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Explainer: Combating desertification and drought

Desertification and drought are two of the most significant environmental issues to tackle, and investors have a chance to make a difference.

By Silvia Pellegrino

desertification and drought, SDG 15, women's rights
One of the main objectives of SDG15 is to conserve and restore terrestrial and freshwater ecosystems. (Photo by Riccardo Mayer via Shutterstock)
  • Forecasts estimate that droughts may affect over three-quarters of the world’s population by 2050.
  • Today, 2.3 billion people face water stress, and more than half a billion may be forced to migrate to better-supplied areas if climate change is not slowed down.
  • Countries like China are utilising AI to fight water shortages by using satellites and mobile radar stations to predict the movement of moist air.

Climate change and global warming have accelerated the process of desertification so much that it is now considered one of Earth’s most pressing problems.

For example, Africa has been subjected to these events for thousands of years, where the Sahara desert grows at a rate of 48km per year – even though some of this is due to natural phenomena, such as the descent of warm air and low humidity.

However, between the Sahara and the Sudanian Savannah, there is the Sahel region. This land is under constant stress due to frequent droughts caused by population growth, which in turn, has triggered increased logging, illegal farming and land clearing for housing.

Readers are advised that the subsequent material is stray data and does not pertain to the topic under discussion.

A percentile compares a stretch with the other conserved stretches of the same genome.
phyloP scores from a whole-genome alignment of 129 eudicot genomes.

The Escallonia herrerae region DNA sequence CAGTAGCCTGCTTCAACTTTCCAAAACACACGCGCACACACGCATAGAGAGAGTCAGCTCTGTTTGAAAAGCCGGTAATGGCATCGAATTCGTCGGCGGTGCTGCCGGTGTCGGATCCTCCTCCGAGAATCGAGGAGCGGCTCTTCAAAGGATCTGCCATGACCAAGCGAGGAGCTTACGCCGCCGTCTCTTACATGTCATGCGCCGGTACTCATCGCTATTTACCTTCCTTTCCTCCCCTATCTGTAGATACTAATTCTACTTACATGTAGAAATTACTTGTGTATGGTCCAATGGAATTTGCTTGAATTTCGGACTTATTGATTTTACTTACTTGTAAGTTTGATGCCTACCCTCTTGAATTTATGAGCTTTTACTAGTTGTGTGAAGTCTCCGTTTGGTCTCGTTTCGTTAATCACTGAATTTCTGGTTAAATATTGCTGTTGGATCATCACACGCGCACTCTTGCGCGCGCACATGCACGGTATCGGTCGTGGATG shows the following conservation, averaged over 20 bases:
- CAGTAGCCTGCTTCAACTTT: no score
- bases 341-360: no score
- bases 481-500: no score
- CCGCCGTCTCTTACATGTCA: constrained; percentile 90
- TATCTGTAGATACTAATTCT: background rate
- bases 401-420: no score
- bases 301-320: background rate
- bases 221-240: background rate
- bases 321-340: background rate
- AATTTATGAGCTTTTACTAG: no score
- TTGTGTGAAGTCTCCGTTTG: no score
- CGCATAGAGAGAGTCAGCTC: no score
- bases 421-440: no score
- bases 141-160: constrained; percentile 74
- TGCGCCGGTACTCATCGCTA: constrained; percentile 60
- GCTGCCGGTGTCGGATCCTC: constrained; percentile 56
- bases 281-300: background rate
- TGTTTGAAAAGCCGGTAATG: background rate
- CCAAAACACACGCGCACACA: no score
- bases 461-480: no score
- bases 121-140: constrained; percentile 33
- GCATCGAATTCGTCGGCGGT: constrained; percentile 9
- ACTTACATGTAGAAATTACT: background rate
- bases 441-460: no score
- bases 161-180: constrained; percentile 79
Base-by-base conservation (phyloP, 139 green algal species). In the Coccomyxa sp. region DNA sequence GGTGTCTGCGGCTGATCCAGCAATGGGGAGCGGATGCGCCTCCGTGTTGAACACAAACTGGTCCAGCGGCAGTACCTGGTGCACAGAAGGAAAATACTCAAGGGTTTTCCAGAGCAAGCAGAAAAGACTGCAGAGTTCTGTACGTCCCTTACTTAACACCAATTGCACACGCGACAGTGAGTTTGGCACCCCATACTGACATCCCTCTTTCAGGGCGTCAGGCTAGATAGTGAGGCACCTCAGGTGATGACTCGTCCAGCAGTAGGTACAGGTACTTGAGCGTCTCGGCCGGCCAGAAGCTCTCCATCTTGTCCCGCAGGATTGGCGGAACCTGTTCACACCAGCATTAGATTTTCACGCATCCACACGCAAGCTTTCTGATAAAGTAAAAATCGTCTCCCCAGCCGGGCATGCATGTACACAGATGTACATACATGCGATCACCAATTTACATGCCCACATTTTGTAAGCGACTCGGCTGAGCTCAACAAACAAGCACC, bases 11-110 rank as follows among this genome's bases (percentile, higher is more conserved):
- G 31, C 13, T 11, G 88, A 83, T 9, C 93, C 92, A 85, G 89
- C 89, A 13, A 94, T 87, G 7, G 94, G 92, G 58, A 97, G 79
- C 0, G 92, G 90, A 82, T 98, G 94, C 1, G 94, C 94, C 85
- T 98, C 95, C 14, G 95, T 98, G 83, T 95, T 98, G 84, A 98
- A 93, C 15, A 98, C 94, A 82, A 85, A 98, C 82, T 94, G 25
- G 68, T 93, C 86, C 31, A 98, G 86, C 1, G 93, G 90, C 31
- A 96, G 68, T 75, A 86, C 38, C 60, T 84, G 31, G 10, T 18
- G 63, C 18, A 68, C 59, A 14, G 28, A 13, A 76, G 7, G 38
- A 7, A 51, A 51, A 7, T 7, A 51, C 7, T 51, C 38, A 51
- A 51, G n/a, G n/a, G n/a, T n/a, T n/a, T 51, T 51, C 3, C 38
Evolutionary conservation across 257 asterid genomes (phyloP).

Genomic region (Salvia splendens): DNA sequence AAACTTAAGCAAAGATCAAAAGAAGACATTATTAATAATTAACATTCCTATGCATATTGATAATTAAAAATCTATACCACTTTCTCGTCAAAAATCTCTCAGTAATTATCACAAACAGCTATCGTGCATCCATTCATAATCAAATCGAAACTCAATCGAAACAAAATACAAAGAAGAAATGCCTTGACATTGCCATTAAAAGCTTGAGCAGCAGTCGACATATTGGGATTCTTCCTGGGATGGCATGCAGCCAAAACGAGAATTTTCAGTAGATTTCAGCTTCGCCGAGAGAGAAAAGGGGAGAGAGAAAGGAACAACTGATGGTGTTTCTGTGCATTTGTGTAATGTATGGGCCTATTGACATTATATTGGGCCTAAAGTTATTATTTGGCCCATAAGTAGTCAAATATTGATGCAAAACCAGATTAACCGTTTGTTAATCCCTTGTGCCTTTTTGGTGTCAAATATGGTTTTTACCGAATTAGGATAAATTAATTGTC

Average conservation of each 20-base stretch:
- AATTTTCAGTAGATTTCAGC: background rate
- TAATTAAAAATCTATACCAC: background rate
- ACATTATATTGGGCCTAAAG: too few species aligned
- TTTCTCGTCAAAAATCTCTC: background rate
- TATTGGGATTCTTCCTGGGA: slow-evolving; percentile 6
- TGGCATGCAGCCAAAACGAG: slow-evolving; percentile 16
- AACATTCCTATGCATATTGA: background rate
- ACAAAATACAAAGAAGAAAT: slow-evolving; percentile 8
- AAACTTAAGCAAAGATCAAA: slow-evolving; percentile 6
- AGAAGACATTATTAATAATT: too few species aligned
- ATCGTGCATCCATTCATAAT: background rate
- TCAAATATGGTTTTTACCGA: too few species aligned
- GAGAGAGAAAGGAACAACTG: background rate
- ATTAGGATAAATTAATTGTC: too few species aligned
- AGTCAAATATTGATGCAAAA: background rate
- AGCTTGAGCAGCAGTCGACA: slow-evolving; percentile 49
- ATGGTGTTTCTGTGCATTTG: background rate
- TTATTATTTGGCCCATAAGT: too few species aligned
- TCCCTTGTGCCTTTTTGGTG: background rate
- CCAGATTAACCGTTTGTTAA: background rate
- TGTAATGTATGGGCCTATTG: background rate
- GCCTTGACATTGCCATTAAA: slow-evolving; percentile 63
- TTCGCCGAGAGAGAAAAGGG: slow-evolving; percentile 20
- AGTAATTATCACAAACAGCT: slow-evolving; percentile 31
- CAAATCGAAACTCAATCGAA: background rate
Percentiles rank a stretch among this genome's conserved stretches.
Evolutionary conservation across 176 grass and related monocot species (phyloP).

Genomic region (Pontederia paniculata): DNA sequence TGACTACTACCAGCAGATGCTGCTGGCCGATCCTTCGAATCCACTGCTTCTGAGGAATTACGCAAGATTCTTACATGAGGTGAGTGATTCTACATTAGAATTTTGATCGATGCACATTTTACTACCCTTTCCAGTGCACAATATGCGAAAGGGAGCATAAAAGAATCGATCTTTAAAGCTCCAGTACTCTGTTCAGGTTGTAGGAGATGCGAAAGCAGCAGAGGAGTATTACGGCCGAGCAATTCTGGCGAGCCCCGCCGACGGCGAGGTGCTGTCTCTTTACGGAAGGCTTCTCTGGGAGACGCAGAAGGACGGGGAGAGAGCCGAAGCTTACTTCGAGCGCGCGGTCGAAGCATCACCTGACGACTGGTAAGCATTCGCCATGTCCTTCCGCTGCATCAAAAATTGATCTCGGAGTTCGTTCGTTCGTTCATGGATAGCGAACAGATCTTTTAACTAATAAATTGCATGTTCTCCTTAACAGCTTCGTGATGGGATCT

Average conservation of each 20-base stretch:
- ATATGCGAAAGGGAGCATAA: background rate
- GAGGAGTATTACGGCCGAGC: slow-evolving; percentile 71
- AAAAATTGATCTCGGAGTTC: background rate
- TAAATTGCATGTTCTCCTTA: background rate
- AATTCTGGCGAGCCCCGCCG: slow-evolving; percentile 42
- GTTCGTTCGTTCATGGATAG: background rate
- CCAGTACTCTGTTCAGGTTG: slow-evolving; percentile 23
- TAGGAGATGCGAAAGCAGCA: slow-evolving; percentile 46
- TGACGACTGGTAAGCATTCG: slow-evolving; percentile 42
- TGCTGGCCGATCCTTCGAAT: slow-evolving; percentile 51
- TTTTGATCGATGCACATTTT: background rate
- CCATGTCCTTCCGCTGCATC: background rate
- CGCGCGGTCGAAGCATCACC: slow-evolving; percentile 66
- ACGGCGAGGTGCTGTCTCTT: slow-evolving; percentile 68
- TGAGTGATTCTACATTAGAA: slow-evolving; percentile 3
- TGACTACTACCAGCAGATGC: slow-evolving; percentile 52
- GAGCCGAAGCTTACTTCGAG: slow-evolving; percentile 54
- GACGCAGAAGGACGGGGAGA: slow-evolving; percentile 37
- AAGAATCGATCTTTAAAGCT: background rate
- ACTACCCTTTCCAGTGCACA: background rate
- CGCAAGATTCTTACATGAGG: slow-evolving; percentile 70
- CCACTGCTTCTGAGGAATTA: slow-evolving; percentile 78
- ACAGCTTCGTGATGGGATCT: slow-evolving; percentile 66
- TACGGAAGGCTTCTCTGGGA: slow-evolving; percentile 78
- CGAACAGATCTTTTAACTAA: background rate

Jens Holtvoeth, senior lecturer in geology at Teesside University, told Capital Monitor: “Increased frequencies of droughts and, in extreme cases, desertification can be observed all around the globe, including Europe.”

A recent example that attracted media attention is strawberry production in Andalusia, says Holtvoeth, where unsustainable groundwater consumption has started to severely impact the adjacent Donana National Park, an extended wetland area and UNESCO World Heritage Site.

“While farmers are aware of changes in weather patterns, they are also subjected to economic forces and want to maintain their income. The Andalusian administration will therefore have to draft environmental and agricultural regulatory policies to secure a future for both the natural environment and agricultural production in the area.”

Instances like these are the reason why, every year, 17 June marks the United Nations World Day to Combat Desertification and Drought. 

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In 2023 the theme was ‘Her Land. Her Rights’, which aims to emphasise how women around the world still face obstacles when it comes to securing land rights. Investing in women’s equal access to land will be the key to unlocking a prosperous and more hopeful future for humanity.

Forecasts estimate that droughts may affect over three-quarters of the world’s population by 2050 – today, there are 2.3 billion people already facing water stress.

Women could play a key role in resolving these issues; however, they do not have enough power or rights on a global scale to do so. There are many discriminatory laws and practices that prevent women from inheriting land or accessing resources. When given equal access, women can increase agricultural productivity, restore land and build resilience to drought, according to UNCCD.

What is SDG15?

‘Life on land’ is the motto for the 15th Sustainable Development Goal, created by the United Nations. 

The premise behind this is that all ecosystems on Earth provide vital goods and materials for the advancement of humanity; for energy, construction, food, soil quality and the maintenance of biodiversity. Therefore, preserving these diverse forms of life on land is important for the survival of all species. 

In particular, SDG15 focuses on managing forests sustainably, halting and reversing land and natural habitat degradation, successfully combating desertification and stopping biodiversity loss

SDG15 has 12 main goals to achieve by 2030:

  1. Conserve and restore terrestrial and freshwater ecosystems.